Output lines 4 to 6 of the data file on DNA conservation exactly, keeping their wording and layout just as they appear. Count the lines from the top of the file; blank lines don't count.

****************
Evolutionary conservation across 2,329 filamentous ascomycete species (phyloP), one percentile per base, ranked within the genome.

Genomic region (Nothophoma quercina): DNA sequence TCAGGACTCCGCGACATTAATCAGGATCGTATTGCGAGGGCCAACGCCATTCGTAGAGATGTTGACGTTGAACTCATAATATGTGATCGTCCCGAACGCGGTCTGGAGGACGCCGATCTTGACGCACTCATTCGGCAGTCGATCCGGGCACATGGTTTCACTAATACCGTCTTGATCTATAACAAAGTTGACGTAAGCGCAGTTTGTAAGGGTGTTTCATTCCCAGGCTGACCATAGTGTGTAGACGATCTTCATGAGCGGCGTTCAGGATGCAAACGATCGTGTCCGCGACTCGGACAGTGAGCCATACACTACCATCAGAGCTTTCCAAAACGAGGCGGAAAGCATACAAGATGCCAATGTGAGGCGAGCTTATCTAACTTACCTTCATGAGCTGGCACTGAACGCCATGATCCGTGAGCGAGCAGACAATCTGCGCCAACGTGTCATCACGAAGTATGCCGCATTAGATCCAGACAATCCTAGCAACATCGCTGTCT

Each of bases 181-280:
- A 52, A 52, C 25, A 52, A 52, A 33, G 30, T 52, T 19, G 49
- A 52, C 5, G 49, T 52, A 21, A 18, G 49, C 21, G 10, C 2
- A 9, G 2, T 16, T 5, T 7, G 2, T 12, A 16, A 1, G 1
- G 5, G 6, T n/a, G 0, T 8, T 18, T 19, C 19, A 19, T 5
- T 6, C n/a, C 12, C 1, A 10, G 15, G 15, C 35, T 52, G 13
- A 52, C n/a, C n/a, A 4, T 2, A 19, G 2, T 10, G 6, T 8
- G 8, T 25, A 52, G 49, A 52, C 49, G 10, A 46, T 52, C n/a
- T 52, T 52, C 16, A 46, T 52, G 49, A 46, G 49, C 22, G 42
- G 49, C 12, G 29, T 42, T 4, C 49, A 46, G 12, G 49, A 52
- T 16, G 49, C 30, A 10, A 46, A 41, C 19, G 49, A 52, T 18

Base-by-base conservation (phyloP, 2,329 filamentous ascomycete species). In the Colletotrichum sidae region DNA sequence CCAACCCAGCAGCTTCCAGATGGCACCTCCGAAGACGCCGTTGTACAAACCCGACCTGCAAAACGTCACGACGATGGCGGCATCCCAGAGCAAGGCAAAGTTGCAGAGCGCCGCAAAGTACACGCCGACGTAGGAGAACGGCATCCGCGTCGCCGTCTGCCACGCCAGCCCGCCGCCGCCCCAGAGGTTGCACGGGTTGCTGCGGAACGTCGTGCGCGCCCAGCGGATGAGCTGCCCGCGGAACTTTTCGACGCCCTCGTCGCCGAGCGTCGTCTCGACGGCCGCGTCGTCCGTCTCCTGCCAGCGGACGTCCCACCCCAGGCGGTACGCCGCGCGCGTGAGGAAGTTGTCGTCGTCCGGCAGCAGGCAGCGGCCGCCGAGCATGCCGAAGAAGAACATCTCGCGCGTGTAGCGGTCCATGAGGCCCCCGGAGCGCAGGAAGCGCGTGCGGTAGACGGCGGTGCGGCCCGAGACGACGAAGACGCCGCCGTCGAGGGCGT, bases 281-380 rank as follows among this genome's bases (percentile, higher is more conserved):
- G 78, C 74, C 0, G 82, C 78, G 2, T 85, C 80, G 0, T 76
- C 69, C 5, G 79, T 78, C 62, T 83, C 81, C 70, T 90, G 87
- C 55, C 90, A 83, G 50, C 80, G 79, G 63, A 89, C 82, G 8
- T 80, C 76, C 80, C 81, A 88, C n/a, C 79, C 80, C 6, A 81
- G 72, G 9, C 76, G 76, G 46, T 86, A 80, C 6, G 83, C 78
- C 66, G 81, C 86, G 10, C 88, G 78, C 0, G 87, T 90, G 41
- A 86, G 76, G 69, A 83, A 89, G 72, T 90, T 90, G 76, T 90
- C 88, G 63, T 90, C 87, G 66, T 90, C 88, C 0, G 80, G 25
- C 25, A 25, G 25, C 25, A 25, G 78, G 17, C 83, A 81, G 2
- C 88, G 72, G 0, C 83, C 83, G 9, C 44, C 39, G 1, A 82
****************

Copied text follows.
- A 52, A 52, C 25, A 52, A 52, A 33, G 30, T 52, T 19, G 49
- A 52, C 5, G 49, T 52, A 21, A 18, G 49, C 21, G 10, C 2
- A 9, G 2, T 16, T 5, T 7, G 2, T 12, A 16, A 1, G 1